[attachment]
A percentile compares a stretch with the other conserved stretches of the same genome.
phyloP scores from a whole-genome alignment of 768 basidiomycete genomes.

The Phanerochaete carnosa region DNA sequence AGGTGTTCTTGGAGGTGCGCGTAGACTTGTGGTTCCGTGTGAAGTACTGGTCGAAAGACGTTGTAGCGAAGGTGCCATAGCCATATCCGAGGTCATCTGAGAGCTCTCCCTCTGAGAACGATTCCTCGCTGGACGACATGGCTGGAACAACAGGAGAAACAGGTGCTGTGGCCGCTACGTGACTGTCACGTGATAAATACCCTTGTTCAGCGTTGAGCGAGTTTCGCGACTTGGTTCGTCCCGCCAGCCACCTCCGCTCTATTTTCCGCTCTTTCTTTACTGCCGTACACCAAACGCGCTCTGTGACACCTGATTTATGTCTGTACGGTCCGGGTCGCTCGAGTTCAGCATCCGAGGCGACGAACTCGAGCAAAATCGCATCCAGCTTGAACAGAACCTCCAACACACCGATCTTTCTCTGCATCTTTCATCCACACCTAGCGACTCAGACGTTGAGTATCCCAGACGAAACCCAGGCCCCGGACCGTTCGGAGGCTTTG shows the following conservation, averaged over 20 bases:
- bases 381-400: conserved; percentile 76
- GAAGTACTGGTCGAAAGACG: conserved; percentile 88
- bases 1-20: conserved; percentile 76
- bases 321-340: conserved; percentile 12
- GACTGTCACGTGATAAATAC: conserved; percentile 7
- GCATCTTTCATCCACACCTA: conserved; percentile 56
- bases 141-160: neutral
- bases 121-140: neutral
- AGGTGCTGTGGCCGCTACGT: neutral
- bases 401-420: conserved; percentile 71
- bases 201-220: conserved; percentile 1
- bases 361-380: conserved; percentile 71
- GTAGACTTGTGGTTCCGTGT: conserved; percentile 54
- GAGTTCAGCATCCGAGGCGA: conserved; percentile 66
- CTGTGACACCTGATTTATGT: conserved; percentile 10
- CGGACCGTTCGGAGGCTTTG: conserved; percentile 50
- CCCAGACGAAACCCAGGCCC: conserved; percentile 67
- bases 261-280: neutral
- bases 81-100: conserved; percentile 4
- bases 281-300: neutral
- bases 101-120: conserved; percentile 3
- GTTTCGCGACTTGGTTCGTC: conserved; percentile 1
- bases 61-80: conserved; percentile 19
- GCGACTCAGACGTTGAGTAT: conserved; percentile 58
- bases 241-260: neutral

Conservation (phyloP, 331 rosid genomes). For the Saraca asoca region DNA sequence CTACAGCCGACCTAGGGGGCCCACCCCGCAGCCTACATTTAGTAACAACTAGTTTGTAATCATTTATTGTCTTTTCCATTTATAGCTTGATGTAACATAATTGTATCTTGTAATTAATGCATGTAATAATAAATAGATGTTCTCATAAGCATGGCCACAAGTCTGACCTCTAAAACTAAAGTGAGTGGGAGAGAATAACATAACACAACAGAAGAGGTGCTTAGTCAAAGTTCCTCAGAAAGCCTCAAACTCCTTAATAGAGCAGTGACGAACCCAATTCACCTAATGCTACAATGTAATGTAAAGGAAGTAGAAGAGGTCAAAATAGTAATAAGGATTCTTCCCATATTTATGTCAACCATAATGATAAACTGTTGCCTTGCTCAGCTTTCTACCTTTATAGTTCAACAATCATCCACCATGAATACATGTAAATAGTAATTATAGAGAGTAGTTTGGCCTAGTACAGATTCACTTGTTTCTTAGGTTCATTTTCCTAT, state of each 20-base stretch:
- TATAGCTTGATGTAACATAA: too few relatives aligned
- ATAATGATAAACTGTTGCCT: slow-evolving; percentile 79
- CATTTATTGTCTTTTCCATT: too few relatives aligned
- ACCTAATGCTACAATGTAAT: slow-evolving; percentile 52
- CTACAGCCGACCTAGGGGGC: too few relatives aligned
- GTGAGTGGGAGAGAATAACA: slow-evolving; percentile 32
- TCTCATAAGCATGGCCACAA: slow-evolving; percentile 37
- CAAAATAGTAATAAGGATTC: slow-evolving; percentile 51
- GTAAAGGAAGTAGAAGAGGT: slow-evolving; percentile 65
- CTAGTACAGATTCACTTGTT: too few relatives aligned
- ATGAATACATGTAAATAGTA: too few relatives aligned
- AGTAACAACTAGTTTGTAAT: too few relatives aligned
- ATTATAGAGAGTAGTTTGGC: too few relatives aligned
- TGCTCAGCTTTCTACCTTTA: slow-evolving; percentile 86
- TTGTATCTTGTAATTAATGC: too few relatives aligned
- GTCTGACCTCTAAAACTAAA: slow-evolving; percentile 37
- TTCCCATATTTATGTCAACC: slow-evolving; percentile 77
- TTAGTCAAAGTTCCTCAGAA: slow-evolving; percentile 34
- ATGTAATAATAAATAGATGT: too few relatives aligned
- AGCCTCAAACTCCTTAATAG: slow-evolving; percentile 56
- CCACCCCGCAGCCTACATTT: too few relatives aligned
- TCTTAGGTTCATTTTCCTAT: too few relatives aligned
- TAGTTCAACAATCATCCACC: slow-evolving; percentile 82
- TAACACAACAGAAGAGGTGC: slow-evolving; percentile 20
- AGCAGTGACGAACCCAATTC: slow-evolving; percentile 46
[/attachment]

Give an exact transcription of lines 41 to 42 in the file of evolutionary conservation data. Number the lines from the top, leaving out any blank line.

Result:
- AGTAACAACTAGTTTGTAAT: too few relatives aligned
- ATTATAGAGAGTAGTTTGGC: too few relatives aligned